“This melon is a great choice when it comes to nutrients per calorie,” said Heather Mangieri, a Pittsburgh-based registered dietitian and nutritionist, author and spokesperson for the Academy of Nutritionand Dietetics. “One cup of cantaloupe contains only about 55 calories (due to its high water content) but offers over 100 percent of your daily needs for vitamin A, over 50 percent of the daily needs for vitamin C, 1.5 grams of fiber and is a good source of potassium.”
Furthermore, a 2006 study published in HortScience found that cantaloupes have even higher concentrations of the phytonutrient beta-carotene than oranges, even though oranges are brighter in color.
A 2006 French study in the Journal of Nutrition found that cantaloupe ranked lowest of fruits in terms of polyphenol content. Polyphenols are a type of powerful phytonutrient with antioxidant capabilities. However, cantaloupe contributed significantly to the total amount of polyphenols consumed in participants’ daily diets. This was due to the relatively large average serving sizes of cantaloupes; because of the water content you can eat a lot of it, consume relatively few calories and end up getting more nutrients than from a smaller serving of a more nutritionally-dense fruit, like kiwis.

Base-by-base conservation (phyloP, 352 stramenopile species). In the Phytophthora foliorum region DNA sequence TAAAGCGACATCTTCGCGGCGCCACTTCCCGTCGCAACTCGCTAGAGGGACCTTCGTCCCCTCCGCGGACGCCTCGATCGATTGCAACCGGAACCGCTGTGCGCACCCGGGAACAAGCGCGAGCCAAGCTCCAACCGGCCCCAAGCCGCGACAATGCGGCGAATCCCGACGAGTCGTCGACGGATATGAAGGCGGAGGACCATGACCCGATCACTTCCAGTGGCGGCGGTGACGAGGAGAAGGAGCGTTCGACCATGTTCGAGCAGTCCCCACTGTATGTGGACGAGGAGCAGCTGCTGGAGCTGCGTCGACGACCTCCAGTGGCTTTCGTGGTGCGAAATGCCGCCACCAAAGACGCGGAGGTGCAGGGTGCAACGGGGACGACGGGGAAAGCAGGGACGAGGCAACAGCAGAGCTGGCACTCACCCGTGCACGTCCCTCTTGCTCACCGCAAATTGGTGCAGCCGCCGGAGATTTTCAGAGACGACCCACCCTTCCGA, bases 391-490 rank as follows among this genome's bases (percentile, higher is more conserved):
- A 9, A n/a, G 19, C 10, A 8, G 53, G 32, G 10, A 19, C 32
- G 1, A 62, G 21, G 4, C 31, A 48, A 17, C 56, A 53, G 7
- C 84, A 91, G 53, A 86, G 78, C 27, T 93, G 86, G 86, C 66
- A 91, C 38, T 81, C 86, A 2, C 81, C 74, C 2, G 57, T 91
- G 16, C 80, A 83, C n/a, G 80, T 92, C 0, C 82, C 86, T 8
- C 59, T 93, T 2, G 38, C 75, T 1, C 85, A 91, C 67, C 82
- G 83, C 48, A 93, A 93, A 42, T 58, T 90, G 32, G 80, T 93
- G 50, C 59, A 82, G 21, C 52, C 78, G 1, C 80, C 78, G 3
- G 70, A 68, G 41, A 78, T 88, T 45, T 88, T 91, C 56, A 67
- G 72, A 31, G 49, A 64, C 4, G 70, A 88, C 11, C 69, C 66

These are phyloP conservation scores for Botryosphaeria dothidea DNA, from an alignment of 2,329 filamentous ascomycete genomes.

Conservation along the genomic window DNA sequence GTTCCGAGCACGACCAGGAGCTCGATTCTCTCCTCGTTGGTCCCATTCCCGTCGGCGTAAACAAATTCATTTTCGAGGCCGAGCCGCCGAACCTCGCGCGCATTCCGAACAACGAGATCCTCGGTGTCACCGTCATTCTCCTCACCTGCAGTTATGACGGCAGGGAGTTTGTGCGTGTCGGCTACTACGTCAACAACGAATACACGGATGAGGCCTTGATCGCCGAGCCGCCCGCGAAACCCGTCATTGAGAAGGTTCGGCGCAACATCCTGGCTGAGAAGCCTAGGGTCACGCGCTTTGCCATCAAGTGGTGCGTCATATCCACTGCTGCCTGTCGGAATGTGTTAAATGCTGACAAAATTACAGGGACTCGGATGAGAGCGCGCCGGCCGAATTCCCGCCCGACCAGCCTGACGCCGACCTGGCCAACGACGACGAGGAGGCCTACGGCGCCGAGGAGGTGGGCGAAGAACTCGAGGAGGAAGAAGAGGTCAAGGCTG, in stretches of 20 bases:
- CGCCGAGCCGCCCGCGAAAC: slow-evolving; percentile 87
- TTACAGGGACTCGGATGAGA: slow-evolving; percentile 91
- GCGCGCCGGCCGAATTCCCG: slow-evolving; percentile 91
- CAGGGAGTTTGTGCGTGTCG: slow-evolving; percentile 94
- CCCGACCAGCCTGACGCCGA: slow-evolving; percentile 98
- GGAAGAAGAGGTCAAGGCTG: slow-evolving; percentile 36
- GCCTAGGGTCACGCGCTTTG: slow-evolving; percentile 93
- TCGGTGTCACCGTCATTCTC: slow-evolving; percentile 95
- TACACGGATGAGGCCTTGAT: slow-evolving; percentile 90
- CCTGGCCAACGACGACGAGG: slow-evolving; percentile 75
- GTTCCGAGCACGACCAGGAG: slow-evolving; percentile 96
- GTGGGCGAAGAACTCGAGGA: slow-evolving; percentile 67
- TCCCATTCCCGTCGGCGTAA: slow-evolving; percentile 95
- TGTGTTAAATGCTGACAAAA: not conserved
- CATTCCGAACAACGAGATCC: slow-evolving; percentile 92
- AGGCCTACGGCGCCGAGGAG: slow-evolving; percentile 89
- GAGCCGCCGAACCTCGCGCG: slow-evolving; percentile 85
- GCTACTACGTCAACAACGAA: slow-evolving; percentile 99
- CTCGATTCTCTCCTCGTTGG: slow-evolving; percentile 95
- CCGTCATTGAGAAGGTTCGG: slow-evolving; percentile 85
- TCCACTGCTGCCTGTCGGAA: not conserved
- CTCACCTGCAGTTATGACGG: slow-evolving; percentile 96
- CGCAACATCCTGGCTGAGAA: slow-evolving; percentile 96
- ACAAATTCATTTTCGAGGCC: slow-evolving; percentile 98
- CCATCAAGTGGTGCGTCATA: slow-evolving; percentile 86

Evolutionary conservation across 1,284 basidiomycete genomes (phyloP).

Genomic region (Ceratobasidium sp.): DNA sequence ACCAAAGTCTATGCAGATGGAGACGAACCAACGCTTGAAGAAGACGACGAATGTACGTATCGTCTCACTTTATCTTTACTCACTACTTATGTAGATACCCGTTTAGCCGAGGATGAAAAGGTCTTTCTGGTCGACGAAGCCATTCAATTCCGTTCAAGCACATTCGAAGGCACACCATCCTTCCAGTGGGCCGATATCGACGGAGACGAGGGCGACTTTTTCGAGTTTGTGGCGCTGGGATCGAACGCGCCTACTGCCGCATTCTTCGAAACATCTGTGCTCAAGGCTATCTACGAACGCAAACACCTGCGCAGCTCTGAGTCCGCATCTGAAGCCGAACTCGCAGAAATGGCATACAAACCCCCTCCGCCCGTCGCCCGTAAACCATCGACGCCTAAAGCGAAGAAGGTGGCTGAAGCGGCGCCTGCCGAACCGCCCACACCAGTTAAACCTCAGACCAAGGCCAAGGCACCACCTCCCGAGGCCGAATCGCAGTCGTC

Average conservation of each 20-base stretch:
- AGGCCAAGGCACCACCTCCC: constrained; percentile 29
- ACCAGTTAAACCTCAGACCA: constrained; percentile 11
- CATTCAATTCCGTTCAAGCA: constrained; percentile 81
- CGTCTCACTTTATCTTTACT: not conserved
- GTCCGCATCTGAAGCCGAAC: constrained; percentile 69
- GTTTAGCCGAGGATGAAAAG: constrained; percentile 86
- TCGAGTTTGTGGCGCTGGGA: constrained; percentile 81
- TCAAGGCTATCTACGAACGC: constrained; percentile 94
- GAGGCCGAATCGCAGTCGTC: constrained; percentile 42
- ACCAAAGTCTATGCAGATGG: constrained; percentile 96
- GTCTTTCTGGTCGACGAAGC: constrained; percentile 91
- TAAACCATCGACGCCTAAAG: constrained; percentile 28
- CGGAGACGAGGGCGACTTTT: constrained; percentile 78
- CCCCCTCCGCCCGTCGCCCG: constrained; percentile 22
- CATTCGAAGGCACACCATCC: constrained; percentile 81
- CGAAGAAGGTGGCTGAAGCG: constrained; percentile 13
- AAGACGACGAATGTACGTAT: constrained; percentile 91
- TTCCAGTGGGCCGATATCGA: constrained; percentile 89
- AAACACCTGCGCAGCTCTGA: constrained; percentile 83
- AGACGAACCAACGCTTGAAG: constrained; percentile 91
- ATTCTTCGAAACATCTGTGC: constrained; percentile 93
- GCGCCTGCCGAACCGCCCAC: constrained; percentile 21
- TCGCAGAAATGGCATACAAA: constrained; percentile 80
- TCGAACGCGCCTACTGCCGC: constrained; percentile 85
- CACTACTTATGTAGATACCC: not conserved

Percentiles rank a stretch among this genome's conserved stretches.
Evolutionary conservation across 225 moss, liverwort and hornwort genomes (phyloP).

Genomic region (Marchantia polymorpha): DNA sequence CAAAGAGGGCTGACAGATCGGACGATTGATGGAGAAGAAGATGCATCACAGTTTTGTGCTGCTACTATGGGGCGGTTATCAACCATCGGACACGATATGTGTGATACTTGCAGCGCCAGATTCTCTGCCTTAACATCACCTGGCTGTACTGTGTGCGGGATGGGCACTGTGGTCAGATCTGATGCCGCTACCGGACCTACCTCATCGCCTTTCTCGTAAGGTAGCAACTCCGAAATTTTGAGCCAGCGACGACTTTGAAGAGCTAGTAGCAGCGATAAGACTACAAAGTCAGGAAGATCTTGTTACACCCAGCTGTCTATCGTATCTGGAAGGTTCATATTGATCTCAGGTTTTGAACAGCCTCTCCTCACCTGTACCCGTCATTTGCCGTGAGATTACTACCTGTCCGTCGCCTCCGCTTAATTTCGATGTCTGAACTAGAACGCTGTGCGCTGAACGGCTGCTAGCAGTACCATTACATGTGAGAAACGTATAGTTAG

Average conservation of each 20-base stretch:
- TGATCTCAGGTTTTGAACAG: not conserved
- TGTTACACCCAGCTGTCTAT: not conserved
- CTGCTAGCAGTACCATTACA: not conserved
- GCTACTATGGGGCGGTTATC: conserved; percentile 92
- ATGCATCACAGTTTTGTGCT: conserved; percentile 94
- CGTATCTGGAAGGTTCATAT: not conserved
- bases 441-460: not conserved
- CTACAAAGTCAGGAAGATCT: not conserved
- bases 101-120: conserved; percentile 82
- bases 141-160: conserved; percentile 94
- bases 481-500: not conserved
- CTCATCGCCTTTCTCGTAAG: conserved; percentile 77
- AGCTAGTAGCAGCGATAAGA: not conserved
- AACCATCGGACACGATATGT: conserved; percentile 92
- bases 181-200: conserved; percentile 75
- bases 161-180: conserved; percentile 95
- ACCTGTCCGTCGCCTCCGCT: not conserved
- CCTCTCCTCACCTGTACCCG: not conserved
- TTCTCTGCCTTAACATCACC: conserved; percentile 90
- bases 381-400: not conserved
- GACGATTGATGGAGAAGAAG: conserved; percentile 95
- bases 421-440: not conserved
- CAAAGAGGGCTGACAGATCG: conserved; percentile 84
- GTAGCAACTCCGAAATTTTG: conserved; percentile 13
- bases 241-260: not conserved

Cantaloupes are in the Cucurbitaceae, or gourd family, which includes watermelon, honeydew and casaba melons, as well as pumpkins, squash and cucumbers. According to the University of Illinois Extension, the cantaloupe is a variety of muskmelon. North American cantaloupes (Cucumis melo reticulatus) are known for their uniform “netting” over the rind; European cantaloupes (Cucumis melo cantalupensis) have greener skin, little netting, deep grooves and would surprise most Americans by being called cantaloupes………
Read more: http://www.livescience.com/54475-cantaloupe-nutrition.html